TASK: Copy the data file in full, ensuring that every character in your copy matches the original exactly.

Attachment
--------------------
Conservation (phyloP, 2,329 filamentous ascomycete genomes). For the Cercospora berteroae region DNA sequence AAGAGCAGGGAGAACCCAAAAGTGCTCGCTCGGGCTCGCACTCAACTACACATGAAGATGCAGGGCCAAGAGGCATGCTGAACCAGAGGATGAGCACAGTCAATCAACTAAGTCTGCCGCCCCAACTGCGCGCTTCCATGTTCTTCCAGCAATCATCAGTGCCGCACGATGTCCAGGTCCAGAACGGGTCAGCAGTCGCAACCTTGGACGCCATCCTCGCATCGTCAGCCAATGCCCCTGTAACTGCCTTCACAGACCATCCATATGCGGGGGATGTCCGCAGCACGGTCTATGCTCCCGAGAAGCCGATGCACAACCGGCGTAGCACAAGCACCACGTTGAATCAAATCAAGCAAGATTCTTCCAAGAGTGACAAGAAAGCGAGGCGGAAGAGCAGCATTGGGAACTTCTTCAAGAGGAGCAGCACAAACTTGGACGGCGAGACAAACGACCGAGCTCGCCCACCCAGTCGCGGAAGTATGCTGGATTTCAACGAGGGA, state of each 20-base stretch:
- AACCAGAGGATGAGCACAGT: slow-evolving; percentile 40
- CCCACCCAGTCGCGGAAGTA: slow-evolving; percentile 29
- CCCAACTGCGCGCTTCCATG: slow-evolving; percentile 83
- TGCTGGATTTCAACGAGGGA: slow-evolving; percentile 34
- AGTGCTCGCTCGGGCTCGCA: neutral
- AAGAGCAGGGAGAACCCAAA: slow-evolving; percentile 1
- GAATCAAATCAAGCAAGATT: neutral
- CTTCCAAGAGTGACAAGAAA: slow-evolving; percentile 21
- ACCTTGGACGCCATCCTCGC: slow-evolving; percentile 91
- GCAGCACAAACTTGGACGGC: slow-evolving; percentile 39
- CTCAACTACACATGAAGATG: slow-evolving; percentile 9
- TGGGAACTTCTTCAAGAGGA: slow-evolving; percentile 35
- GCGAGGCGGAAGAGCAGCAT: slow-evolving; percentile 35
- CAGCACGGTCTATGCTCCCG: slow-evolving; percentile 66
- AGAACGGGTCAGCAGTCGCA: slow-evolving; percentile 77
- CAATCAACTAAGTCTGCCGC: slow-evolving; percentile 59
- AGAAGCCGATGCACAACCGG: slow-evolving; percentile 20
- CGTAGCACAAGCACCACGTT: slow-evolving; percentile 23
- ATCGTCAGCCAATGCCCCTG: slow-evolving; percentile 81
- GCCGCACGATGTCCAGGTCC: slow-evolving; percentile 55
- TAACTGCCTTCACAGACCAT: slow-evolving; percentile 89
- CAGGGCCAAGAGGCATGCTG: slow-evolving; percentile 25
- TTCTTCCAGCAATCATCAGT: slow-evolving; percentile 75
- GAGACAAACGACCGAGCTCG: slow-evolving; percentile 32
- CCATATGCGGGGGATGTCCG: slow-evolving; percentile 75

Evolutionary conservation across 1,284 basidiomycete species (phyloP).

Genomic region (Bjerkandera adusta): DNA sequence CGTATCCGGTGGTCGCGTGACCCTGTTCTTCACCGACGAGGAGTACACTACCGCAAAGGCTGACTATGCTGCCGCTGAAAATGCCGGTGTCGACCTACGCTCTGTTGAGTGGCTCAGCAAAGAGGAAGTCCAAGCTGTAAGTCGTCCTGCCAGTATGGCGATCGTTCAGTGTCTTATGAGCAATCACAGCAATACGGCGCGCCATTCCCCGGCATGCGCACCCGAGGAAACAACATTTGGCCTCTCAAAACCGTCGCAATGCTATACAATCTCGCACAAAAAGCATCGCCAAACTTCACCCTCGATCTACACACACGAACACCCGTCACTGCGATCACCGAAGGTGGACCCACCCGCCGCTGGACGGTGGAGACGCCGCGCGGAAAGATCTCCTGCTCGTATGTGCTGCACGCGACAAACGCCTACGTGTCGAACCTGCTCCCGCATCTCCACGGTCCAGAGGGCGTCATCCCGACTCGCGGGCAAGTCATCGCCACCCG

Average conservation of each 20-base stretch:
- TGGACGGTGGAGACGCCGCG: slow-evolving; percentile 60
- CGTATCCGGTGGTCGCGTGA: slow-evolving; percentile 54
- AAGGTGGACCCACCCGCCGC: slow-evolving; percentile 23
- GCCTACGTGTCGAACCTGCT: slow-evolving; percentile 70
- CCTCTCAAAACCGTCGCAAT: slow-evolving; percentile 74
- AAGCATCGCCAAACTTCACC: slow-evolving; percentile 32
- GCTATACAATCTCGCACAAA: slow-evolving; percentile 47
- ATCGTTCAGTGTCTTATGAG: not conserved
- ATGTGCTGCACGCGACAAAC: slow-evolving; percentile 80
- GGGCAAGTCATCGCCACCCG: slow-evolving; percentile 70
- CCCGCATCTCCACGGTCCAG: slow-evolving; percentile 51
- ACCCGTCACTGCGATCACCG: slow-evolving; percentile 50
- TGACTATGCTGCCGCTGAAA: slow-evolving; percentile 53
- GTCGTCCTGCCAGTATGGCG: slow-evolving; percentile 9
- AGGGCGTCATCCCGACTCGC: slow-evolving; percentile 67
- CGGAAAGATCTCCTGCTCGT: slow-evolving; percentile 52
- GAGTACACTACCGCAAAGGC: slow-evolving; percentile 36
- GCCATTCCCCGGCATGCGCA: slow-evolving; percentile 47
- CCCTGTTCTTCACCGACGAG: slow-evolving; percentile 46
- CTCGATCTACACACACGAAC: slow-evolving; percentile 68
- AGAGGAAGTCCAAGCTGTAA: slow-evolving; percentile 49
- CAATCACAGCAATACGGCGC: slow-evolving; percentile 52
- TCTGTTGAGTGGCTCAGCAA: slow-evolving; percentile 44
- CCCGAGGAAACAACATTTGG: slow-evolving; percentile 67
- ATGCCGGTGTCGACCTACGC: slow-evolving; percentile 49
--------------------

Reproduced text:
Conservation (phyloP, 2,329 filamentous ascomycete genomes). For the Cercospora berteroae region DNA sequence AAGAGCAGGGAGAACCCAAAAGTGCTCGCTCGGGCTCGCACTCAACTACACATGAAGATGCAGGGCCAAGAGGCATGCTGAACCAGAGGATGAGCACAGTCAATCAACTAAGTCTGCCGCCCCAACTGCGCGCTTCCATGTTCTTCCAGCAATCATCAGTGCCGCACGATGTCCAGGTCCAGAACGGGTCAGCAGTCGCAACCTTGGACGCCATCCTCGCATCGTCAGCCAATGCCCCTGTAACTGCCTTCACAGACCATCCATATGCGGGGGATGTCCGCAGCACGGTCTATGCTCCCGAGAAGCCGATGCACAACCGGCGTAGCACAAGCACCACGTTGAATCAAATCAAGCAAGATTCTTCCAAGAGTGACAAGAAAGCGAGGCGGAAGAGCAGCATTGGGAACTTCTTCAAGAGGAGCAGCACAAACTTGGACGGCGAGACAAACGACCGAGCTCGCCCACCCAGTCGCGGAAGTATGCTGGATTTCAACGAGGGA, state of each 20-base stretch:
- AACCAGAGGATGAGCACAGT: slow-evolving; percentile 40
- CCCACCCAGTCGCGGAAGTA: slow-evolving; percentile 29
- CCCAACTGCGCGCTTCCATG: slow-evolving; percentile 83
- TGCTGGATTTCAACGAGGGA: slow-evolving; percentile 34
- AGTGCTCGCTCGGGCTCGCA: neutral
- AAGAGCAGGGAGAACCCAAA: slow-evolving; percentile 1
- GAATCAAATCAAGCAAGATT: neutral
- CTTCCAAGAGTGACAAGAAA: slow-evolving; percentile 21
- ACCTTGGACGCCATCCTCGC: slow-evolving; percentile 91
- GCAGCACAAACTTGGACGGC: slow-evolving; percentile 39
- CTCAACTACACATGAAGATG: slow-evolving; percentile 9
- TGGGAACTTCTTCAAGAGGA: slow-evolving; percentile 35
- GCGAGGCGGAAGAGCAGCAT: slow-evolving; percentile 35
- CAGCACGGTCTATGCTCCCG: slow-evolving; percentile 66
- AGAACGGGTCAGCAGTCGCA: slow-evolving; percentile 77
- CAATCAACTAAGTCTGCCGC: slow-evolving; percentile 59
- AGAAGCCGATGCACAACCGG: slow-evolving; percentile 20
- CGTAGCACAAGCACCACGTT: slow-evolving; percentile 23
- ATCGTCAGCCAATGCCCCTG: slow-evolving; percentile 81
- GCCGCACGATGTCCAGGTCC: slow-evolving; percentile 55
- TAACTGCCTTCACAGACCAT: slow-evolving; percentile 89
- CAGGGCCAAGAGGCATGCTG: slow-evolving; percentile 25
- TTCTTCCAGCAATCATCAGT: slow-evolving; percentile 75
- GAGACAAACGACCGAGCTCG: slow-evolving; percentile 32
- CCATATGCGGGGGATGTCCG: slow-evolving; percentile 75

Evolutionary conservation across 1,284 basidiomycete species (phyloP).

Genomic region (Bjerkandera adusta): DNA sequence CGTATCCGGTGGTCGCGTGACCCTGTTCTTCACCGACGAGGAGTACACTACCGCAAAGGCTGACTATGCTGCCGCTGAAAATGCCGGTGTCGACCTACGCTCTGTTGAGTGGCTCAGCAAAGAGGAAGTCCAAGCTGTAAGTCGTCCTGCCAGTATGGCGATCGTTCAGTGTCTTATGAGCAATCACAGCAATACGGCGCGCCATTCCCCGGCATGCGCACCCGAGGAAACAACATTTGGCCTCTCAAAACCGTCGCAATGCTATACAATCTCGCACAAAAAGCATCGCCAAACTTCACCCTCGATCTACACACACGAACACCCGTCACTGCGATCACCGAAGGTGGACCCACCCGCCGCTGGACGGTGGAGACGCCGCGCGGAAAGATCTCCTGCTCGTATGTGCTGCACGCGACAAACGCCTACGTGTCGAACCTGCTCCCGCATCTCCACGGTCCAGAGGGCGTCATCCCGACTCGCGGGCAAGTCATCGCCACCCG

Average conservation of each 20-base stretch:
- TGGACGGTGGAGACGCCGCG: slow-evolving; percentile 60
- CGTATCCGGTGGTCGCGTGA: slow-evolving; percentile 54
- AAGGTGGACCCACCCGCCGC: slow-evolving; percentile 23
- GCCTACGTGTCGAACCTGCT: slow-evolving; percentile 70
- CCTCTCAAAACCGTCGCAAT: slow-evolving; percentile 74
- AAGCATCGCCAAACTTCACC: slow-evolving; percentile 32
- GCTATACAATCTCGCACAAA: slow-evolving; percentile 47
- ATCGTTCAGTGTCTTATGAG: not conserved
- ATGTGCTGCACGCGACAAAC: slow-evolving; percentile 80
- GGGCAAGTCATCGCCACCCG: slow-evolving; percentile 70
- CCCGCATCTCCACGGTCCAG: slow-evolving; percentile 51
- ACCCGTCACTGCGATCACCG: slow-evolving; percentile 50
- TGACTATGCTGCCGCTGAAA: slow-evolving; percentile 53
- GTCGTCCTGCCAGTATGGCG: slow-evolving; percentile 9
- AGGGCGTCATCCCGACTCGC: slow-evolving; percentile 67
- CGGAAAGATCTCCTGCTCGT: slow-evolving; percentile 52
- GAGTACACTACCGCAAAGGC: slow-evolving; percentile 36
- GCCATTCCCCGGCATGCGCA: slow-evolving; percentile 47
- CCCTGTTCTTCACCGACGAG: slow-evolving; percentile 46
- CTCGATCTACACACACGAAC: slow-evolving; percentile 68
- AGAGGAAGTCCAAGCTGTAA: slow-evolving; percentile 49
- CAATCACAGCAATACGGCGC: slow-evolving; percentile 52
- TCTGTTGAGTGGCTCAGCAA: slow-evolving; percentile 44
- CCCGAGGAAACAACATTTGG: slow-evolving; percentile 67
- ATGCCGGTGTCGACCTACGC: slow-evolving; percentile 49